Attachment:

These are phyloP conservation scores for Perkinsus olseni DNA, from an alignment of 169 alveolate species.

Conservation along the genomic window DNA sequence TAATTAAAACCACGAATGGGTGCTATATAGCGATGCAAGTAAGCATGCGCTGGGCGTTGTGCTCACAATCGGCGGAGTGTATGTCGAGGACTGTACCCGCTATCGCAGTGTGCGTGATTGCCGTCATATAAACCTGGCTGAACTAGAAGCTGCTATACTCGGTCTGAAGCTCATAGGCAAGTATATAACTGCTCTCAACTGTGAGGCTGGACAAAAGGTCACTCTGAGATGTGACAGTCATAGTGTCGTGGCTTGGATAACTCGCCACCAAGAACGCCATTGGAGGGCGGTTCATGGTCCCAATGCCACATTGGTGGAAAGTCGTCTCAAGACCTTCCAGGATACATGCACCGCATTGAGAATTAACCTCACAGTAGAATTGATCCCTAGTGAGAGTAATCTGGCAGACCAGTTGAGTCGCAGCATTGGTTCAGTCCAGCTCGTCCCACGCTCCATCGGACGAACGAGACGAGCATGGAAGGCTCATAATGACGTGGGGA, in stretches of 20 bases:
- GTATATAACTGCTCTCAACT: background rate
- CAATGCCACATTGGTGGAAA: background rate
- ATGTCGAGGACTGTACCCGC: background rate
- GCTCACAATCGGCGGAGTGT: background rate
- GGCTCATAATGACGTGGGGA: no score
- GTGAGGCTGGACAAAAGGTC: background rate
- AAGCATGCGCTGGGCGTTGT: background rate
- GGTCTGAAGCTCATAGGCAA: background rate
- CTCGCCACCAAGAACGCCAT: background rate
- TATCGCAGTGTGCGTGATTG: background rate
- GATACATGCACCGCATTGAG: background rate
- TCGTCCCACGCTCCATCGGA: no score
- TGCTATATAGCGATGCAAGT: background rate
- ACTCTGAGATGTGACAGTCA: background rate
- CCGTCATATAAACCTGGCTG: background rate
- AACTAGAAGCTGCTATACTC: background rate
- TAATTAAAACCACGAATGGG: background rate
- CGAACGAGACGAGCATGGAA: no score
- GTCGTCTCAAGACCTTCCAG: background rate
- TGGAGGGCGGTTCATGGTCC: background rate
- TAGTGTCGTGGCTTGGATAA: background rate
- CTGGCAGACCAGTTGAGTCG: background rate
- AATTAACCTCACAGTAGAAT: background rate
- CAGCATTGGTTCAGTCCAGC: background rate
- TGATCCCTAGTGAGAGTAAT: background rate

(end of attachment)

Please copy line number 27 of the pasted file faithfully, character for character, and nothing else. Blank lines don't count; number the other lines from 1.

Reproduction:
- TGATCCCTAGTGAGAGTAAT: background rate